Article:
A Toddler Overhears Mom Talking On The Phone About Being Sad & Consoles Her The Only Way He Knows How

His sweet comment brought his mother to cry happy tears.

Toddler consoles mom TikTok

In a TikTok post titled “Depression, Anxiety, Mom Guilt vs. Toddler,” one mom got honest about her emotions, and the sweet way her toddler reacted.

Jessica Taylor Hescox posted a video of herself on the phone with her husband while telling him about an anxiety attack she’d had the day before. Hescox “quickly realized I had little ears” listening to her conversation, so she stops describing how sad she’d felt, yet her toddler-aged son heard enough to know that something wasn’t quite right.


Her toddler consoled her in the sweetest way possible. 

Her son asks why she was crying upstairs in her room, remembering her emotional experience from the previous day.

"Because I was sad,” the mom answers honestly. “But I’m not anymore, I won’t cry all day today I promise.” The young boy consoles his upset mom by telling her, 'I’m your friend.' The mom starts to cry again, qualifying her emotions by telling her son that “they’re happy tears.”

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By expressing her emotions, she's showing her young son that it's okay to have big feelings. After he consoles her, she’s so moved by her son’s sweet gesture that she can’t help but praise him for his empathy and kindness.


“You’re so wonderful,” she tells her son and kisses him. “Mommy just had a bad day yesterday, but today is much better,” she explains.

Her son returns his attention to the block tower he’s building, exclaiming, “Ta-da!” before knocking it down.

Hescox wrote a caption to the post, which received 134,000 likes and over 1900 comments. In her caption, she explains, “I am almost positive that I handled the whole situation wrong, but just a friendly gentle reminder that [kids] soak up everything. Even when you think you are overly hyper-aware, they feel it.” 

“I removed myself yesterday for a momentary self-loathing panic attack because I don’t get hypothetically invited to wine tastings and baecations with groups of girlfriends… who needs those things when you have the best three-year-old in the entire world,” Hescox wrote. 


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The comments on her post were supportive of her parenting experience.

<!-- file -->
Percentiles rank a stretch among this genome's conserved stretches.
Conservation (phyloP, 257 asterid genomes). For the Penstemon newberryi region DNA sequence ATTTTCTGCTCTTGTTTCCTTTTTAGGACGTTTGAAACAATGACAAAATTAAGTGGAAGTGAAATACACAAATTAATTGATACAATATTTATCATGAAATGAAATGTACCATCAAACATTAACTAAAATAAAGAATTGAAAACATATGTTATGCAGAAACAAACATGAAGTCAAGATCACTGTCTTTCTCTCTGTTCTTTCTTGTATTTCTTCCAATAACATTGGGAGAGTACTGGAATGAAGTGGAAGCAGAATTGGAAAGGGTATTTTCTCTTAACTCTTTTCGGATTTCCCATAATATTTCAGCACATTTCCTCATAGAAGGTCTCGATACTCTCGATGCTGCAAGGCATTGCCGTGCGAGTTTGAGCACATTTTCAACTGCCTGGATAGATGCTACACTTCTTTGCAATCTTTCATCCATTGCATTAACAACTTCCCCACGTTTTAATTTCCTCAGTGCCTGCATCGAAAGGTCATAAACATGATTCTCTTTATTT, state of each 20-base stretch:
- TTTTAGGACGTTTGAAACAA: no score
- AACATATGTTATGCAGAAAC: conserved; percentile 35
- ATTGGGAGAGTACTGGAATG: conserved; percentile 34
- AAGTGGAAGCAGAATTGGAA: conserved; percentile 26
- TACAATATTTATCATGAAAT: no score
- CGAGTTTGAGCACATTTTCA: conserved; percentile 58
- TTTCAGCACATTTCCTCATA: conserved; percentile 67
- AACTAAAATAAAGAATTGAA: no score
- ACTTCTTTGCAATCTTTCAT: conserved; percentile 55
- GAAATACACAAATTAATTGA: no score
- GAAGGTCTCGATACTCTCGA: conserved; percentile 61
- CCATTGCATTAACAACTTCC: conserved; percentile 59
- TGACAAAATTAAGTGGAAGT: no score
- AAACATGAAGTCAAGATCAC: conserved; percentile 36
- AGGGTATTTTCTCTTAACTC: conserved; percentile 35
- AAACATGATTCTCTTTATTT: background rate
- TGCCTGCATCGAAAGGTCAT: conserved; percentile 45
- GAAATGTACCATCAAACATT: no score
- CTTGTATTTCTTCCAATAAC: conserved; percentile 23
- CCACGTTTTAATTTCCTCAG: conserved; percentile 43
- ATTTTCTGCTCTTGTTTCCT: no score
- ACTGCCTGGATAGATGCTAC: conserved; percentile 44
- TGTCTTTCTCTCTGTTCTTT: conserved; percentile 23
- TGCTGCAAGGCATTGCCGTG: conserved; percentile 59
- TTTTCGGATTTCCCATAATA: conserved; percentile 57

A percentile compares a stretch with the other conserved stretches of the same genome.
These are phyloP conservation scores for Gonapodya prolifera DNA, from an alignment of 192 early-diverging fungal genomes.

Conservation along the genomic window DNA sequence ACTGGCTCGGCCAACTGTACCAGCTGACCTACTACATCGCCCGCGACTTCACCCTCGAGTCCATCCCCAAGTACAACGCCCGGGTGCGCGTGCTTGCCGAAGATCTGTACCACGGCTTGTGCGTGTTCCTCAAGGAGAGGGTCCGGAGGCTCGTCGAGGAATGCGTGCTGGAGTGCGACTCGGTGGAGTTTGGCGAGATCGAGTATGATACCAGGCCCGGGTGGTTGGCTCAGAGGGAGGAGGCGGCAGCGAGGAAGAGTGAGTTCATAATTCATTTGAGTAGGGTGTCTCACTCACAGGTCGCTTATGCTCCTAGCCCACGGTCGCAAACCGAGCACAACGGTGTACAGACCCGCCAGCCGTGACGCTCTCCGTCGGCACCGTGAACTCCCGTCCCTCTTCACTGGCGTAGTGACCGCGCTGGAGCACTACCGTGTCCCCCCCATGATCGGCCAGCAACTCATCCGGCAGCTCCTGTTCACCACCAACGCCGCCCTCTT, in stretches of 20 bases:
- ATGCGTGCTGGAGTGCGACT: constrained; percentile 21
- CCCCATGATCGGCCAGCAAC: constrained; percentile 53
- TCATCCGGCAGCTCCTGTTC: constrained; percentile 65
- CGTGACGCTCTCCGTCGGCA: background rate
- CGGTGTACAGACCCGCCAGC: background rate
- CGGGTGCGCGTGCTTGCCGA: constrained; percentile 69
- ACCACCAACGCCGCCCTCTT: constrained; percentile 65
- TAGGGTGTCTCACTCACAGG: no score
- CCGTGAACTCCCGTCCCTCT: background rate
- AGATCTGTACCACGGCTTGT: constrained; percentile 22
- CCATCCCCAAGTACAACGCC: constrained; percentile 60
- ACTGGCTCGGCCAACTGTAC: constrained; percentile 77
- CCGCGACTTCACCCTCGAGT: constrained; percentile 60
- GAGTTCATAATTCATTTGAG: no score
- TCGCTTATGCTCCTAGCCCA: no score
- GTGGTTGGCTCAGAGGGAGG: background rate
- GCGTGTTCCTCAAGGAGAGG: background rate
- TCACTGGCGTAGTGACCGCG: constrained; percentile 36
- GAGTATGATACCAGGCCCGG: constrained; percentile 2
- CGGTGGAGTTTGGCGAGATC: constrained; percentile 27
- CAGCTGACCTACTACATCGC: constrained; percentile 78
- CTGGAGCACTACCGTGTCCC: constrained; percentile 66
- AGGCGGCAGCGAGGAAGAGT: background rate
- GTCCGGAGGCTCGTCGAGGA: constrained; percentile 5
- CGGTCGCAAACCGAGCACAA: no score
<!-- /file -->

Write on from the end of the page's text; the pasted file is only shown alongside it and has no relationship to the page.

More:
“You are raising empathetic children who will know that mental health matters,” noted one person. “You’re doing a fabulous job.”

Another person shared that showing kids our true feelings helps them in the long run. “They can’t learn to handle their emotions if they don’t see you handle yours,” they commented. “It’s okay to be sad and cry.”

One person relayed their belief that it’s more than just okay to show the kids that parents experience the full range of human emotions, as it shows them that resiliency in the face of adversity matters.


“It’s honestly okay to show them the ups and downs,” they stated in the comments. “It teaches them that life isn’t perfect and when they see you stand back up, they will learn that, too.”

According to an article published by the Children’s Medical Center Dallas, it’s never too early to teach children about emotions. The article notes that children learn to regulate their emotions through their caregivers, so creating an open and safe environment for kids to share how they feel is very important to their development. 

Discussing the full range of emotions that we experience is a valuable tool for kids to understand that it’s okay to not always be happy. Recognizing the differences in emotions and responding compassionately to those emotions is the first step to helping kids develop emotional intelligence. 


Hescox is clearly showing her kids how to be compassionate, not just to other people, but to themselves, too.

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Alexandra Blogier is a writer on YourTango's news and entertainment team. She covers celebrity gossip, pop culture analysis and all things to do with the entertainment industry.